Also in the news: Predictions for 2018 from 1968, and a stirring defense of Fahrenheit 451. It’s your Daily Blunt!
“Is everything you think you know about depression wrong?” asks Johann Hari in an excerpt from his book Lost Connections: Uncovering the Real Causes of Depression – and the Unexpected Solutions, reprinted in The Guardian. Hari’s work examines the way certain mental illnesses are popularly understood and treated as a “chemical imbalance,” despite the fact that to this day, very little is understood about how the medications we treat them with actually work. In a followup Q&A, Hari discusses his own mental health history, and confronts the details in his past that led to his forfeiting the Orwell prize in 2011.
In the same paper, author William Leith expounds on a popular form of self-medication: drinking, which he has managed to walk away from — but not entirely. “I’d stop, and I’d be sober for 120 days,” he writes. “Being sober felt great. So why did I always go back to drinking?” Exploring the effects of alcohol on the brain, and tying in what we know about patterns of addiction, Leith paints a picture of alcoholism that extends far beyond his own (kicked) habits.
The 1968 book Toward the Year 2018 fantasized about a world where technology might have eliminated most of mankind’s problems — and invented many new ones to contend with as well. While most of the book’s theories still remain solidly in the realm of science-fiction, The New Yorker notes one particular prediction which seems disturbingly prescient in retrospect: “‘Large-scale climate modification will be effected inadvertently’ from rising levels of carbon dioxide,” their article recaps. “Such global warming…might require the creation of an international climate body with ‘policing powers.'” The author added that he believed this process should be “as nonpolitical as possible.”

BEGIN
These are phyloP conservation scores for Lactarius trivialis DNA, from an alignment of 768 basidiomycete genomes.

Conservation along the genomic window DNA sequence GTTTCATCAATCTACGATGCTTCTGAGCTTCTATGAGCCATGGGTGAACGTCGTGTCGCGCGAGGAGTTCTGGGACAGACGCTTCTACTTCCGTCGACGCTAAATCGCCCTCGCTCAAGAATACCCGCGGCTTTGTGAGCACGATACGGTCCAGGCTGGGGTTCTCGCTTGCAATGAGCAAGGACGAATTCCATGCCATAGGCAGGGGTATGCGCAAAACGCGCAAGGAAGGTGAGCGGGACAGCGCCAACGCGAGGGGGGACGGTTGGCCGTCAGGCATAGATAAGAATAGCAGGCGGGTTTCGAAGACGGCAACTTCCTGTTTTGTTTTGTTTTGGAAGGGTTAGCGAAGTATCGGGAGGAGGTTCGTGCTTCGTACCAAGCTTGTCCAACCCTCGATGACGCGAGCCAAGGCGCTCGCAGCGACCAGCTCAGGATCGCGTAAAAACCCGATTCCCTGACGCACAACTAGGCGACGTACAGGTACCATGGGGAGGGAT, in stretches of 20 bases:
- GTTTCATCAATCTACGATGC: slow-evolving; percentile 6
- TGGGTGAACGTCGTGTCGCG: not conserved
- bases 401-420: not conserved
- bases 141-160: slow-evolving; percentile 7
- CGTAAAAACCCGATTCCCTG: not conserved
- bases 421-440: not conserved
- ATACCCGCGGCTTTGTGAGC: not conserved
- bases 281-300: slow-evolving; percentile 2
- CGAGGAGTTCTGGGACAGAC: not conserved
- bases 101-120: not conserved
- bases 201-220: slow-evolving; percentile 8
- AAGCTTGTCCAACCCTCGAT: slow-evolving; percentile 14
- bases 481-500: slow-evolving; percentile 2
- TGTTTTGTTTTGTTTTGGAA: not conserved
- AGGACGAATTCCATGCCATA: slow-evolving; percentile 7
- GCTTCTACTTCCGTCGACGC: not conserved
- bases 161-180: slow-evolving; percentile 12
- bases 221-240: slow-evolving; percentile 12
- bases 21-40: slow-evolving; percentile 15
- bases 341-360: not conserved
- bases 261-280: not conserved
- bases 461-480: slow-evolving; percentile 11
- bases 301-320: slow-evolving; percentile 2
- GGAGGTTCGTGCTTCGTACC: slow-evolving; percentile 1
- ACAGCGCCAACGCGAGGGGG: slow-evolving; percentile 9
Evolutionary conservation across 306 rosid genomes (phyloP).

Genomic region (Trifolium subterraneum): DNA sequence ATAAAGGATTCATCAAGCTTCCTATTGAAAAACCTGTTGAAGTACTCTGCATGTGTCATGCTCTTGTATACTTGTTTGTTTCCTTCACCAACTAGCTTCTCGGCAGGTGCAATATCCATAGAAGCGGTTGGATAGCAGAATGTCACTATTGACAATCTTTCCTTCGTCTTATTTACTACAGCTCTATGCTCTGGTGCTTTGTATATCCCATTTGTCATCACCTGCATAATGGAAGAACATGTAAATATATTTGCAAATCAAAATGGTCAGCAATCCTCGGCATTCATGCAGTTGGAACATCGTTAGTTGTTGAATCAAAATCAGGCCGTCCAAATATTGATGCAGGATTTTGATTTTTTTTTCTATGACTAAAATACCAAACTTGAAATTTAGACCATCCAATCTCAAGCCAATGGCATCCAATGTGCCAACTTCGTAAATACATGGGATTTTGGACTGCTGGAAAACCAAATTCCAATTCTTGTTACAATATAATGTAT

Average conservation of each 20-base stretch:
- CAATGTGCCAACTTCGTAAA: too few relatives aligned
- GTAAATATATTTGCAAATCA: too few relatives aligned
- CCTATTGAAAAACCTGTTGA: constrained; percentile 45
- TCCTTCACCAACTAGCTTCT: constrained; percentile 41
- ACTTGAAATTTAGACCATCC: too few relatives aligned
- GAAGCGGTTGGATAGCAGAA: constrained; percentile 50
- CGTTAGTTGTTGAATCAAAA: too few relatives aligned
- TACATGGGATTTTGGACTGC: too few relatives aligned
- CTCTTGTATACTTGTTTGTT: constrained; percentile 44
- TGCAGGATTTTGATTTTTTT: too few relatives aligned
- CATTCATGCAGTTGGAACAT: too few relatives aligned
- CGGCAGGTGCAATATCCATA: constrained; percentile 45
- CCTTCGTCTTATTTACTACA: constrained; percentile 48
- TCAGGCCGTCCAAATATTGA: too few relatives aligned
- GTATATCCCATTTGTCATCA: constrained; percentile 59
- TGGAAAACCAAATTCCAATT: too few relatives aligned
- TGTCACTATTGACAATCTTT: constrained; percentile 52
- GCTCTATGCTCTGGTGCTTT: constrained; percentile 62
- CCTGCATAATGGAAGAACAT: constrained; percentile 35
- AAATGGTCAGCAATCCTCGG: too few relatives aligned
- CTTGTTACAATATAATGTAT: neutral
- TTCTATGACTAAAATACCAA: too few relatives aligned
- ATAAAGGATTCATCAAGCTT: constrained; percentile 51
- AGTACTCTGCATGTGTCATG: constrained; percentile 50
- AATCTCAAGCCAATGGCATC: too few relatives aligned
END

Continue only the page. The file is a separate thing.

David Williams is uniquely qualified to extol the virtues of Ray Bradbury’s Fahrenheit 451: when the classic was challenged by parents in Santa Rosa County who deemed it unsuitable reading material for their children, Williams’ book When the English Fell was proposed as a replacement. Writing for LitHub, he explains why it remains important to challenge kids with books like Fahrenheit: “They are vital specifically because they are not written for young readers. Instead, they prepare a young person for adulthood a nation that requires both our critical attention and our hopeful imagination.” Ultimately, the school board in Santa Rosa agreed with him, and restored Bradbury to his proper place in classrooms.